Ren & Stimpy Ren & Stimpy

Animation awoke from a decades-long slumber in the early Nineties. After decades of network-driven and script-driven animated shows, a new crop of series redefined animation for the modern era.

The Simpsons (1989) set a template for primetime adult sitcoms that persists to this day, Batman: The Animated Series (1992) transformed action-adventure series, and MTV Animation merged indie aesthetics and mainstream culture through various series like Liquid Television, Aeon Flux, and Beavis and Butt-Head (1991-1993).

Then there was The Ren & Stimpy Show, which premiered on Nickelodeon thirty years ago: August 11, 1991. This series completely upended children’s tv animation. It didn’t evolve kids’ cartoons; it chewed ’em up, spit ’em out and then made something entirely more entertaining.

Thirty years later, its influence is so deeply embedded within the industry that it’s almost as if animation has always been this way. When the show first came on, it was followed by knock-offs that tried in vain to imitate it, like Hanna Barbera’s 2 Stupid Dogs, Disney’s The Shnookums & Meat Funny Cartoon Show, and Nickelodeon’s own Rocko’s Modern Life. But today, we’re long past the knock-off stage. Multiple generations of artists have followed, and you’ll rarely hear anyone say nowadays that they’re referencing R&S. And yet, the DNA of R&S has passed through the industry over the last three decades and much of animation today unconsciously references creative and production choices that would have been unthinkable pre-R&S.

When an artist today talks about going off-model, it’s just a given that you can go off-model on a production. That wasn’t always an option though. In pre-R&S tv animation, you followed model sheets and the expressions and poses on those sheets were what you had, no more, no less.

When we talk about a board-driven versus a script-driven show, it sounds so obvious, but there was no such thing as a board-driven show in Seventies and Eighties tv animation. Artists can write? You’d be hauled off to a psych ward for even suggesting something like that in the Eighties. These were Golden Age animation ideas that had long been abandoned, before being resurrected in the late-Eighties and most succinctly expressed in R&S.

Many artists working in the industry right now weren’t even born when the show was made so it’s difficult to imagine a time when tv animation was created differently. But before R&S, tv series were created in smoky network boardrooms while bored suits nursed martinis and planned after-hour trysts. Writers developed and wrote entire shows before the majority of artists even knew what the damn thing was about. The role of the artist happened deep into the creative process; their role was to add some perfunctory visuals so that kids wouldn’t stare at an empty screen.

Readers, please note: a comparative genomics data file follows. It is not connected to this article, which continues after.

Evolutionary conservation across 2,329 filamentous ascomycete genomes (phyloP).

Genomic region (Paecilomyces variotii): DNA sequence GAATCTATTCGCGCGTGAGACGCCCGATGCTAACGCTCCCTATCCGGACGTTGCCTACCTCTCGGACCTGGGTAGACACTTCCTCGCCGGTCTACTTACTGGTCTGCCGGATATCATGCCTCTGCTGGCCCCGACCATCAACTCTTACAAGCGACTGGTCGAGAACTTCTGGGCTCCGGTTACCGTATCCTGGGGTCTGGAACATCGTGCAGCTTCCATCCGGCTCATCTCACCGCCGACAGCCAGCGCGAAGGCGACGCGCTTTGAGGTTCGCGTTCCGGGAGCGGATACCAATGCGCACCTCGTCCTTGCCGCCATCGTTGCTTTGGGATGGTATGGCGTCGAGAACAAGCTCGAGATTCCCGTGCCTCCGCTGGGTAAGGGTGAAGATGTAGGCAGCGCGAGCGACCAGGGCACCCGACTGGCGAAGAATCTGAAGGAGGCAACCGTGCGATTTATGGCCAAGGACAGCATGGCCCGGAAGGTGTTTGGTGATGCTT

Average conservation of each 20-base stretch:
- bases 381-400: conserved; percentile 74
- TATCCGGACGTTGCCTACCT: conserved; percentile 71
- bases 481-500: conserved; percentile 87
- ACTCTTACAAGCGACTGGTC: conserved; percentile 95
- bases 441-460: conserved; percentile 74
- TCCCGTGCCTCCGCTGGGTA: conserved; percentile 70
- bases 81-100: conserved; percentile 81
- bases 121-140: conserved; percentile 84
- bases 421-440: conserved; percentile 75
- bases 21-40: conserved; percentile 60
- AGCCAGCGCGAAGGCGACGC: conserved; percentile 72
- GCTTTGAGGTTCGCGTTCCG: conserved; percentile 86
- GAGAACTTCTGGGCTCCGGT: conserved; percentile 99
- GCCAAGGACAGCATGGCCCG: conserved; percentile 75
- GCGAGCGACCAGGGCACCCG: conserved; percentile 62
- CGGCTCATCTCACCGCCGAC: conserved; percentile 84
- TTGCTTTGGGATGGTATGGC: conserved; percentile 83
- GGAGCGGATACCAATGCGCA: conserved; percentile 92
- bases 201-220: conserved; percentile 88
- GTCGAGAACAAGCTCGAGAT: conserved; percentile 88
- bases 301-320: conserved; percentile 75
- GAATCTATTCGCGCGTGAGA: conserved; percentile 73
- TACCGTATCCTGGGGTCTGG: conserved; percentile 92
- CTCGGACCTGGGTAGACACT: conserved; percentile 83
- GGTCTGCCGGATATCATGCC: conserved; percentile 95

The legacy of R&S is both the show itself and something far greater. The show set a new standard for tv animation. It proved something that had long been forgotten: entertainment animation can be an art form and it can be created with dignity and craftsmanship.

Most importantly, it could not be created using the ways of the past. Thus, the tumultuous history of the series is a given. A new approach like this could not exist for long. First, it was impractical from a production perspective. Second, at its core, it was antithetical to how non-creative people think about animation, which is not as entertainment but as a product.

But before everything bad happened and the dream fell apart, there was a brief period of glory where artists finally saw what was possible. Those who followed in the years immediately afterward and became superstars did so with R&S as their north star. Many succeeded in creating shows as memorable and iconic as R&S including Genndy Tartakovsky, Craig McCracken, and Stephen Hillenburg, and they often did so with the input of artists who had worked on the original Nickelodeon series. The late Hillenburg even managed to surpass R&S in popularity with SpongeBob SquarePants, which has remained the number one rated kids’ series on cable for the last twenty years.

Sadly, many of the specific production ideas innovated in R&S were too good to last. The short-lived idea that comedic series animation should have a layout phase is, for the most part, gone. Studio number crunchers decided they could skip that step if they simply overworked the board artists, a solution in which both the artists and the end product suffer. These are the kind of innovations that slip away over time when everyone just accepts things as the way they are and doesn’t challenge convention. It’s also why R&S remains memorable. Its brilliance was not just what appeared onscreen, but its one-of-a-kind pipeline that emphasized quality every step of the way.

What remains of Ren & Stimpy’s infuence, however, is still great. A commitment to craft and the notion that artists should be in charge are still potent ideas that resonate across the industry, and there are many showrunners today who are fighting to keep these ideals alive in hostile corporate environments. While R&S itself continues to recede further and further into the past, its legacy as a launching pad for a more creative animation industry continues to pay dividends.

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Amid Amidi

Amid Amidi

Amid Amidi is Publisher and Editor-in-Chief of Cartoon Brew.

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